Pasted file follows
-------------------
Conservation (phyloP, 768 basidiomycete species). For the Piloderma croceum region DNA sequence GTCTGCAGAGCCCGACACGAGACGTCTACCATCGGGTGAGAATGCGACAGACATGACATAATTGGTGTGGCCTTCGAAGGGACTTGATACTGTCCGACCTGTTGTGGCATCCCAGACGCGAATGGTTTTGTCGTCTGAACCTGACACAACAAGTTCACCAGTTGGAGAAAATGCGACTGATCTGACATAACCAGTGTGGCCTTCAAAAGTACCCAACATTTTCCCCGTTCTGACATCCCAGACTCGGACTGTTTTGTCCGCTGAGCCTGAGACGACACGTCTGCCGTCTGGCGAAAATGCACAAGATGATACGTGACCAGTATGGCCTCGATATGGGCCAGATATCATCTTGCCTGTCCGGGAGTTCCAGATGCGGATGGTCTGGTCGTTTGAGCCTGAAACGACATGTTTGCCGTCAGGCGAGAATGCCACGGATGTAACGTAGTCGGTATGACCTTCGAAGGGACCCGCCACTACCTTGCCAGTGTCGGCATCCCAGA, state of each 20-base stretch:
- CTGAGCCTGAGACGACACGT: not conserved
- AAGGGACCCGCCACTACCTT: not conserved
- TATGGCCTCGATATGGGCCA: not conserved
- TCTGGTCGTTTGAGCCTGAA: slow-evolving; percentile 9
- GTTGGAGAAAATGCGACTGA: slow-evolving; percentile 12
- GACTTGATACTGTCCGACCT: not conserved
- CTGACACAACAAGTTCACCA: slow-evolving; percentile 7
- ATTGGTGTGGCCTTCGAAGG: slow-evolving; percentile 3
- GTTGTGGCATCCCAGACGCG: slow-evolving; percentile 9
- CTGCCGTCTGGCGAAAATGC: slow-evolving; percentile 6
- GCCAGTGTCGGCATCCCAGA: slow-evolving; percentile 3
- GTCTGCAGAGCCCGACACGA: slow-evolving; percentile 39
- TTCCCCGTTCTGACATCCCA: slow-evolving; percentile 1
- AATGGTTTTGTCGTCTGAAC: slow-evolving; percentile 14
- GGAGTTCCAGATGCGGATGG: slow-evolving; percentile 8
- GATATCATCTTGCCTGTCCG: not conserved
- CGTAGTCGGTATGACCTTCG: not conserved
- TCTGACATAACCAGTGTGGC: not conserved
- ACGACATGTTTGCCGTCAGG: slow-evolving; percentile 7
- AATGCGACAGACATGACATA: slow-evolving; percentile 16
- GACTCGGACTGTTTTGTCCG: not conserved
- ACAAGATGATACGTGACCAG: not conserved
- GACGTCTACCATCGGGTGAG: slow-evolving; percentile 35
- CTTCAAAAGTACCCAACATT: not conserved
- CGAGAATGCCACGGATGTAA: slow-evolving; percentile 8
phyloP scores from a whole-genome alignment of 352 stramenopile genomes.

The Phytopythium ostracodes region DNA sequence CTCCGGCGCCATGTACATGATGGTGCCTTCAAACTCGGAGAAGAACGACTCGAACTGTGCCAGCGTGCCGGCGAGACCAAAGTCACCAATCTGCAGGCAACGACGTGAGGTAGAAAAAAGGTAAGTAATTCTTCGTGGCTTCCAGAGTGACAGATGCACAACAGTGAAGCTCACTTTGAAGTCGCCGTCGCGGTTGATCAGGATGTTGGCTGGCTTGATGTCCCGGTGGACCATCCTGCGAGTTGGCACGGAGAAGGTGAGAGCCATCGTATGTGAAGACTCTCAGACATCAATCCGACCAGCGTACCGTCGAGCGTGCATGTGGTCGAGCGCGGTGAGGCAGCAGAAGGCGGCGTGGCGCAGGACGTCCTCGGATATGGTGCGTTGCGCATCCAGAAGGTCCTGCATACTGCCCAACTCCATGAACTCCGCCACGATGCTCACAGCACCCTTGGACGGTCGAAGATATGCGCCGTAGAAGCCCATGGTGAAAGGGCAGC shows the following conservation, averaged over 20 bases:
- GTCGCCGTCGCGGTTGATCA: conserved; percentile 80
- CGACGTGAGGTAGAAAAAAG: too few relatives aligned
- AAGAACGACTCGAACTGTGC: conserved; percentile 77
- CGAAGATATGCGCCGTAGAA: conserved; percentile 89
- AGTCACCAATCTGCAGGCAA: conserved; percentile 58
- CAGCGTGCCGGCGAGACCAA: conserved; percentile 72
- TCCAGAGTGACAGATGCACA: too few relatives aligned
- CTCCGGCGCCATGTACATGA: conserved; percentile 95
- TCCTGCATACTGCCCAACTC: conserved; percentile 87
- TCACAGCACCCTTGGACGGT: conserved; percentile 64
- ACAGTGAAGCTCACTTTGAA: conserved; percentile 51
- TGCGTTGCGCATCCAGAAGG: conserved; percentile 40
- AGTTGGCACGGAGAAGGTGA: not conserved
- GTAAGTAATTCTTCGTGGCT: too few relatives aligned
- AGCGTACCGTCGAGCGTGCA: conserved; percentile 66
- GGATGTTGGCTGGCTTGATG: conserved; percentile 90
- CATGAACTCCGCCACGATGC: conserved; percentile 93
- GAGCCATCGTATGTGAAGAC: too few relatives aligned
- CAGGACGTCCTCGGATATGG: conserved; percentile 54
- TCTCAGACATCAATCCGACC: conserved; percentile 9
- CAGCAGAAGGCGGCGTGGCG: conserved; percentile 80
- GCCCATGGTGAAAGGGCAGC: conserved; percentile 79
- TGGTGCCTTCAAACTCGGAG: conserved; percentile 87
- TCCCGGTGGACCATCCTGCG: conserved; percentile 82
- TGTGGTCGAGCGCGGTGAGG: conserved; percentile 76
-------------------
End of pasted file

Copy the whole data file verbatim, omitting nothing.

Conservation (phyloP, 768 basidiomycete species). For the Piloderma croceum region DNA sequence GTCTGCAGAGCCCGACACGAGACGTCTACCATCGGGTGAGAATGCGACAGACATGACATAATTGGTGTGGCCTTCGAAGGGACTTGATACTGTCCGACCTGTTGTGGCATCCCAGACGCGAATGGTTTTGTCGTCTGAACCTGACACAACAAGTTCACCAGTTGGAGAAAATGCGACTGATCTGACATAACCAGTGTGGCCTTCAAAAGTACCCAACATTTTCCCCGTTCTGACATCCCAGACTCGGACTGTTTTGTCCGCTGAGCCTGAGACGACACGTCTGCCGTCTGGCGAAAATGCACAAGATGATACGTGACCAGTATGGCCTCGATATGGGCCAGATATCATCTTGCCTGTCCGGGAGTTCCAGATGCGGATGGTCTGGTCGTTTGAGCCTGAAACGACATGTTTGCCGTCAGGCGAGAATGCCACGGATGTAACGTAGTCGGTATGACCTTCGAAGGGACCCGCCACTACCTTGCCAGTGTCGGCATCCCAGA, state of each 20-base stretch:
- CTGAGCCTGAGACGACACGT: not conserved
- AAGGGACCCGCCACTACCTT: not conserved
- TATGGCCTCGATATGGGCCA: not conserved
- TCTGGTCGTTTGAGCCTGAA: slow-evolving; percentile 9
- GTTGGAGAAAATGCGACTGA: slow-evolving; percentile 12
- GACTTGATACTGTCCGACCT: not conserved
- CTGACACAACAAGTTCACCA: slow-evolving; percentile 7
- ATTGGTGTGGCCTTCGAAGG: slow-evolving; percentile 3
- GTTGTGGCATCCCAGACGCG: slow-evolving; percentile 9
- CTGCCGTCTGGCGAAAATGC: slow-evolving; percentile 6
- GCCAGTGTCGGCATCCCAGA: slow-evolving; percentile 3
- GTCTGCAGAGCCCGACACGA: slow-evolving; percentile 39
- TTCCCCGTTCTGACATCCCA: slow-evolving; percentile 1
- AATGGTTTTGTCGTCTGAAC: slow-evolving; percentile 14
- GGAGTTCCAGATGCGGATGG: slow-evolving; percentile 8
- GATATCATCTTGCCTGTCCG: not conserved
- CGTAGTCGGTATGACCTTCG: not conserved
- TCTGACATAACCAGTGTGGC: not conserved
- ACGACATGTTTGCCGTCAGG: slow-evolving; percentile 7
- AATGCGACAGACATGACATA: slow-evolving; percentile 16
- GACTCGGACTGTTTTGTCCG: not conserved
- ACAAGATGATACGTGACCAG: not conserved
- GACGTCTACCATCGGGTGAG: slow-evolving; percentile 35
- CTTCAAAAGTACCCAACATT: not conserved
- CGAGAATGCCACGGATGTAA: slow-evolving; percentile 8
phyloP scores from a whole-genome alignment of 352 stramenopile genomes.

The Phytopythium ostracodes region DNA sequence CTCCGGCGCCATGTACATGATGGTGCCTTCAAACTCGGAGAAGAACGACTCGAACTGTGCCAGCGTGCCGGCGAGACCAAAGTCACCAATCTGCAGGCAACGACGTGAGGTAGAAAAAAGGTAAGTAATTCTTCGTGGCTTCCAGAGTGACAGATGCACAACAGTGAAGCTCACTTTGAAGTCGCCGTCGCGGTTGATCAGGATGTTGGCTGGCTTGATGTCCCGGTGGACCATCCTGCGAGTTGGCACGGAGAAGGTGAGAGCCATCGTATGTGAAGACTCTCAGACATCAATCCGACCAGCGTACCGTCGAGCGTGCATGTGGTCGAGCGCGGTGAGGCAGCAGAAGGCGGCGTGGCGCAGGACGTCCTCGGATATGGTGCGTTGCGCATCCAGAAGGTCCTGCATACTGCCCAACTCCATGAACTCCGCCACGATGCTCACAGCACCCTTGGACGGTCGAAGATATGCGCCGTAGAAGCCCATGGTGAAAGGGCAGC shows the following conservation, averaged over 20 bases:
- GTCGCCGTCGCGGTTGATCA: conserved; percentile 80
- CGACGTGAGGTAGAAAAAAG: too few relatives aligned
- AAGAACGACTCGAACTGTGC: conserved; percentile 77
- CGAAGATATGCGCCGTAGAA: conserved; percentile 89
- AGTCACCAATCTGCAGGCAA: conserved; percentile 58
- CAGCGTGCCGGCGAGACCAA: conserved; percentile 72
- TCCAGAGTGACAGATGCACA: too few relatives aligned
- CTCCGGCGCCATGTACATGA: conserved; percentile 95
- TCCTGCATACTGCCCAACTC: conserved; percentile 87
- TCACAGCACCCTTGGACGGT: conserved; percentile 64
- ACAGTGAAGCTCACTTTGAA: conserved; percentile 51
- TGCGTTGCGCATCCAGAAGG: conserved; percentile 40
- AGTTGGCACGGAGAAGGTGA: not conserved
- GTAAGTAATTCTTCGTGGCT: too few relatives aligned
- AGCGTACCGTCGAGCGTGCA: conserved; percentile 66
- GGATGTTGGCTGGCTTGATG: conserved; percentile 90
- CATGAACTCCGCCACGATGC: conserved; percentile 93
- GAGCCATCGTATGTGAAGAC: too few relatives aligned
- CAGGACGTCCTCGGATATGG: conserved; percentile 54
- TCTCAGACATCAATCCGACC: conserved; percentile 9
- CAGCAGAAGGCGGCGTGGCG: conserved; percentile 80
- GCCCATGGTGAAAGGGCAGC: conserved; percentile 79
- TGGTGCCTTCAAACTCGGAG: conserved; percentile 87
- TCCCGGTGGACCATCCTGCG: conserved; percentile 82
- TGTGGTCGAGCGCGGTGAGG: conserved; percentile 76